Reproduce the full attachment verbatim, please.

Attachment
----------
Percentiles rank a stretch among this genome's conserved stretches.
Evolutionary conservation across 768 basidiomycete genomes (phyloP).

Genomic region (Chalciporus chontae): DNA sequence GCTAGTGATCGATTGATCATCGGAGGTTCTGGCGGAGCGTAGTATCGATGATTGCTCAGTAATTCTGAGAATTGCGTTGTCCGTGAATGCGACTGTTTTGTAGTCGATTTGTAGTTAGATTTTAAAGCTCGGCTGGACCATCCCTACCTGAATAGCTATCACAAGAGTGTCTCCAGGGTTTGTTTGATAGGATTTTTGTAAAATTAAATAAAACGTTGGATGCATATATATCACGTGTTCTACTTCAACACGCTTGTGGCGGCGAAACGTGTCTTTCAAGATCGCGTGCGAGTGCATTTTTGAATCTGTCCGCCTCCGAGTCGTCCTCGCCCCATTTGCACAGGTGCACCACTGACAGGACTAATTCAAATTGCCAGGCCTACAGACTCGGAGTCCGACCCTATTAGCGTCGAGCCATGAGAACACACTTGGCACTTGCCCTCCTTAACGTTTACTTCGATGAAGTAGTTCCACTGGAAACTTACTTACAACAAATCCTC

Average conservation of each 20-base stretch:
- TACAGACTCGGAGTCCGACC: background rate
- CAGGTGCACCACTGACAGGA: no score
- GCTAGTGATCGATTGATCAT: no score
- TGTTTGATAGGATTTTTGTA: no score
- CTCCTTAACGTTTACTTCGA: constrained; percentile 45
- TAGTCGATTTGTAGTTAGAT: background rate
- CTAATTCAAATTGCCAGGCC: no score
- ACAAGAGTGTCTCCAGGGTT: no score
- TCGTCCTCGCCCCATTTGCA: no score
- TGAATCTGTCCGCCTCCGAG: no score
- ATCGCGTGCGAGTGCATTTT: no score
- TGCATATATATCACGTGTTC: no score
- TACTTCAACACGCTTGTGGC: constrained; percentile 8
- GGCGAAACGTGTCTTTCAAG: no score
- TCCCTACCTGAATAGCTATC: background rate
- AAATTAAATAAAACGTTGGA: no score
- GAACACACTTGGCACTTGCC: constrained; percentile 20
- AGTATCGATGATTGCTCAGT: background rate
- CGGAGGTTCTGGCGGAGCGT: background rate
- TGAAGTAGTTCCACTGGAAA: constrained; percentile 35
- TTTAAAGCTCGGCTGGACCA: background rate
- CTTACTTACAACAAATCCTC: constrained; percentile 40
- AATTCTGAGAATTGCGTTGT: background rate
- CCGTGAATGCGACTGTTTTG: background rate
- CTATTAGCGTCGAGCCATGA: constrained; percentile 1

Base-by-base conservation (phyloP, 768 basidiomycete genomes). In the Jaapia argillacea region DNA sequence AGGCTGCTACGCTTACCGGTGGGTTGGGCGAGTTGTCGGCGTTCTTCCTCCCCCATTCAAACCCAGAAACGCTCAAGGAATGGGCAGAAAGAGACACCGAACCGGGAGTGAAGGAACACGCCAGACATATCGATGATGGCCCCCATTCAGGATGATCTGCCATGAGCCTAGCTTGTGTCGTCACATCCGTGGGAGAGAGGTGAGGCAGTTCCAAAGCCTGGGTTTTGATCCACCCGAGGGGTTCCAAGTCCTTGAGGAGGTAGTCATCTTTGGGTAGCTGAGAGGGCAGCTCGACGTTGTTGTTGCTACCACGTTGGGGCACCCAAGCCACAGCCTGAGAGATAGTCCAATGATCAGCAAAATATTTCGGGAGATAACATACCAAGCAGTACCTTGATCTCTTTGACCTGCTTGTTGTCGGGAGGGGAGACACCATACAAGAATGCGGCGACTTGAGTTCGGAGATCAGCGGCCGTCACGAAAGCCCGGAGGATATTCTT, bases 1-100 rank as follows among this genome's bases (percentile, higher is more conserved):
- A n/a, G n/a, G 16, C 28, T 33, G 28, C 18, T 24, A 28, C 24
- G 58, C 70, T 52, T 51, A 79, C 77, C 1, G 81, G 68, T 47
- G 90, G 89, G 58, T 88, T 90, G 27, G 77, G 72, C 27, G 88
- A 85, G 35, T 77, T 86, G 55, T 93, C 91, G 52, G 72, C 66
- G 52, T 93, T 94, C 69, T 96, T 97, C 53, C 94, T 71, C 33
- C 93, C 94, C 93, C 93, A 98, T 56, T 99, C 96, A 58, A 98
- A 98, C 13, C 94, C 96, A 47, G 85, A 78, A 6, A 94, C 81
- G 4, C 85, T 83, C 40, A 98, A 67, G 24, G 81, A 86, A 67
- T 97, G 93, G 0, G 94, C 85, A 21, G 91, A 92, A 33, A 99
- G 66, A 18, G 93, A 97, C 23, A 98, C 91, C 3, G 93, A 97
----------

Percentiles rank a stretch among this genome's conserved stretches.
Evolutionary conservation across 768 basidiomycete genomes (phyloP).

Genomic region (Chalciporus chontae): DNA sequence GCTAGTGATCGATTGATCATCGGAGGTTCTGGCGGAGCGTAGTATCGATGATTGCTCAGTAATTCTGAGAATTGCGTTGTCCGTGAATGCGACTGTTTTGTAGTCGATTTGTAGTTAGATTTTAAAGCTCGGCTGGACCATCCCTACCTGAATAGCTATCACAAGAGTGTCTCCAGGGTTTGTTTGATAGGATTTTTGTAAAATTAAATAAAACGTTGGATGCATATATATCACGTGTTCTACTTCAACACGCTTGTGGCGGCGAAACGTGTCTTTCAAGATCGCGTGCGAGTGCATTTTTGAATCTGTCCGCCTCCGAGTCGTCCTCGCCCCATTTGCACAGGTGCACCACTGACAGGACTAATTCAAATTGCCAGGCCTACAGACTCGGAGTCCGACCCTATTAGCGTCGAGCCATGAGAACACACTTGGCACTTGCCCTCCTTAACGTTTACTTCGATGAAGTAGTTCCACTGGAAACTTACTTACAACAAATCCTC

Average conservation of each 20-base stretch:
- TACAGACTCGGAGTCCGACC: background rate
- CAGGTGCACCACTGACAGGA: no score
- GCTAGTGATCGATTGATCAT: no score
- TGTTTGATAGGATTTTTGTA: no score
- CTCCTTAACGTTTACTTCGA: constrained; percentile 45
- TAGTCGATTTGTAGTTAGAT: background rate
- CTAATTCAAATTGCCAGGCC: no score
- ACAAGAGTGTCTCCAGGGTT: no score
- TCGTCCTCGCCCCATTTGCA: no score
- TGAATCTGTCCGCCTCCGAG: no score
- ATCGCGTGCGAGTGCATTTT: no score
- TGCATATATATCACGTGTTC: no score
- TACTTCAACACGCTTGTGGC: constrained; percentile 8
- GGCGAAACGTGTCTTTCAAG: no score
- TCCCTACCTGAATAGCTATC: background rate
- AAATTAAATAAAACGTTGGA: no score
- GAACACACTTGGCACTTGCC: constrained; percentile 20
- AGTATCGATGATTGCTCAGT: background rate
- CGGAGGTTCTGGCGGAGCGT: background rate
- TGAAGTAGTTCCACTGGAAA: constrained; percentile 35
- TTTAAAGCTCGGCTGGACCA: background rate
- CTTACTTACAACAAATCCTC: constrained; percentile 40
- AATTCTGAGAATTGCGTTGT: background rate
- CCGTGAATGCGACTGTTTTG: background rate
- CTATTAGCGTCGAGCCATGA: constrained; percentile 1

Base-by-base conservation (phyloP, 768 basidiomycete genomes). In the Jaapia argillacea region DNA sequence AGGCTGCTACGCTTACCGGTGGGTTGGGCGAGTTGTCGGCGTTCTTCCTCCCCCATTCAAACCCAGAAACGCTCAAGGAATGGGCAGAAAGAGACACCGAACCGGGAGTGAAGGAACACGCCAGACATATCGATGATGGCCCCCATTCAGGATGATCTGCCATGAGCCTAGCTTGTGTCGTCACATCCGTGGGAGAGAGGTGAGGCAGTTCCAAAGCCTGGGTTTTGATCCACCCGAGGGGTTCCAAGTCCTTGAGGAGGTAGTCATCTTTGGGTAGCTGAGAGGGCAGCTCGACGTTGTTGTTGCTACCACGTTGGGGCACCCAAGCCACAGCCTGAGAGATAGTCCAATGATCAGCAAAATATTTCGGGAGATAACATACCAAGCAGTACCTTGATCTCTTTGACCTGCTTGTTGTCGGGAGGGGAGACACCATACAAGAATGCGGCGACTTGAGTTCGGAGATCAGCGGCCGTCACGAAAGCCCGGAGGATATTCTT, bases 1-100 rank as follows among this genome's bases (percentile, higher is more conserved):
- A n/a, G n/a, G 16, C 28, T 33, G 28, C 18, T 24, A 28, C 24
- G 58, C 70, T 52, T 51, A 79, C 77, C 1, G 81, G 68, T 47
- G 90, G 89, G 58, T 88, T 90, G 27, G 77, G 72, C 27, G 88
- A 85, G 35, T 77, T 86, G 55, T 93, C 91, G 52, G 72, C 66
- G 52, T 93, T 94, C 69, T 96, T 97, C 53, C 94, T 71, C 33
- C 93, C 94, C 93, C 93, A 98, T 56, T 99, C 96, A 58, A 98
- A 98, C 13, C 94, C 96, A 47, G 85, A 78, A 6, A 94, C 81
- G 4, C 85, T 83, C 40, A 98, A 67, G 24, G 81, A 86, A 67
- T 97, G 93, G 0, G 94, C 85, A 21, G 91, A 92, A 33, A 99
- G 66, A 18, G 93, A 97, C 23, A 98, C 91, C 3, G 93, A 97